Court which created a prejudicial atmosphere resulting in the denial of a fair and impartial trial.
In this connection, the defendant adverts to remarks wherein the Court, on occasion, admonished counsel for their conduct in the courtroom. The Court, on one occasion in ruling on a question of evidence, criticized the manner of argument and conduct of trial counsel.
It is noteworthy that a review of the record amply demonstrates that in virtually every instance the Court, in commenting on the conduct of counsel, directed its remarks to both counsel for the plaintiff and the defendant. In the sixteen years that this member of the Court has been privileged to administer jury trials, a more protracted and heated proceeding has never been experienced where counsel demonstrated such deep-rooted personal feeling and acrimony toward each other without regard to the slightest semblance of decorum or good manners. At one instance, one of the attorneys in the presence of the Court and jury ripped a paper out of the hand of opposing counsel. As evidence of the animosity and personal feeling which pervaded the entire trial, at time of argument of the instant motion, and after counsel had left the courtroom, my personnel had occasion to see opposing counsel most vociferously arguing in the hallway immediately adjacent to the courtroom in loud and unmannerly tones.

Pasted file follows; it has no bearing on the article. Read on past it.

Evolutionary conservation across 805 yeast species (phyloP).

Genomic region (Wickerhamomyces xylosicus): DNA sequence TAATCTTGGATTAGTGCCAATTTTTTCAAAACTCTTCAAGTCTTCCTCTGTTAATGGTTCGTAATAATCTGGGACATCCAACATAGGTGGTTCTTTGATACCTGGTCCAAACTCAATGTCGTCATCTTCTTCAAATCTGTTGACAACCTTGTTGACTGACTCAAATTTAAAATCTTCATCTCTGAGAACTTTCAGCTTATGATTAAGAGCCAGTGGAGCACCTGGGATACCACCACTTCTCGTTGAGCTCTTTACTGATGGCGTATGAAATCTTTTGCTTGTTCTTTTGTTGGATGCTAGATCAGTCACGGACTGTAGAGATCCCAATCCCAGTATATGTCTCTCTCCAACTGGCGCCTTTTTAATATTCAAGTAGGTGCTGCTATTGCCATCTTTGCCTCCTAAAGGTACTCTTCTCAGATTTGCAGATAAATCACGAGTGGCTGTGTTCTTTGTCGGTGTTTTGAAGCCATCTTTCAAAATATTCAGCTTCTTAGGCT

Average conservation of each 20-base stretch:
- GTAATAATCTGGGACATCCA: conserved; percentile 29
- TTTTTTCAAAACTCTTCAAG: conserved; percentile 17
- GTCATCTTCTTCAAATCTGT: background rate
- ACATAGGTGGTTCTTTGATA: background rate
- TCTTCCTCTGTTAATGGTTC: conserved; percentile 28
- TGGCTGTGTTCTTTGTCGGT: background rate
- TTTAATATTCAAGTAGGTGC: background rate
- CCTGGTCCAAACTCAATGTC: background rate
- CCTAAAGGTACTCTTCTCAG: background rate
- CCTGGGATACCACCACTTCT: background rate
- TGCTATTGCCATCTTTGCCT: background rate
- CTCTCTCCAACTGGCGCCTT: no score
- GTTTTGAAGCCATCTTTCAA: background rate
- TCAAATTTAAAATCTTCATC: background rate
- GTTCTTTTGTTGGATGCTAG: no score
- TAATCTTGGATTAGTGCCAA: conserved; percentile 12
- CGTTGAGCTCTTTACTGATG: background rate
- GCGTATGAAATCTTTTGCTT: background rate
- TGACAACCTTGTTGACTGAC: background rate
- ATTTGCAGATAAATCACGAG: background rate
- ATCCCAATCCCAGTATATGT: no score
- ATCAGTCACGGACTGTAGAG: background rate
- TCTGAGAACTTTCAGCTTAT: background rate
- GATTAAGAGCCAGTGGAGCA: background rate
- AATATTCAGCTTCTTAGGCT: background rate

The trial judge in a Federal Court is not a mere presiding officer. It is his function to conduct the trial in an orderly way with a view to eliciting the truth and to attain justice between the parties. It is his duty to see that the issues are not obscured, that the trial is conducted in a proper manner, that the testimony is not misunderstood by the jury, to check counsel in any effort to obtain an undue advantage or to distort the evidence, and to curtail an unnecessarily long and tedious examination or cross-examination of witnesses. Russell v. Monongahela Railway Co., 262 F.2d 349 (3rd Circuit).
It is further noteworthy that counsel for the defendant did not make formal objection to any of the matters during the course of the trial which it presently raises as being prejudicial nor did defendant counsel state any objection to the charge of the Court to the jury.
Though a trial judge is an administrator primarily charged with the just conduct of the trial, he may not ordinarily be put in error merely because an aberration from trial rules has occurred. It is the duty of counsel, by objection, to call such threatened or actual departure to the judge's attention and invoke his corrective action and, if overruled, to make it appear that prejudice has resulted.
I am further cognizant of the rule that a trial judge may never abdicate his function or surrender to counsel the conduct of the trial and that he must exercise his function to guide and control it. Glassine Paper Co. v. Shannon, 238 F.2d 765 (2nd Circuit).
I am satisfied that no comment in this record, when taken in the proper perspective and balance of the entire record, could be deemed to be improperly influencing the jury. Goldstein v. United States, 63 F.2d 609 (8th Circuit); Throckmorton v. St. Louis-An Francisco Railway Co., 179 F.2d 165 (8th Circuit).
Upon a review of the entire record, I am satisfied that the record does not show that the Court, in any way, permitted prejudicial error to creep into and prevent justice in the case and that an award in the amount of $ 55,000.00 is amply supported under all the credible evidence.
An appropriate order is entered.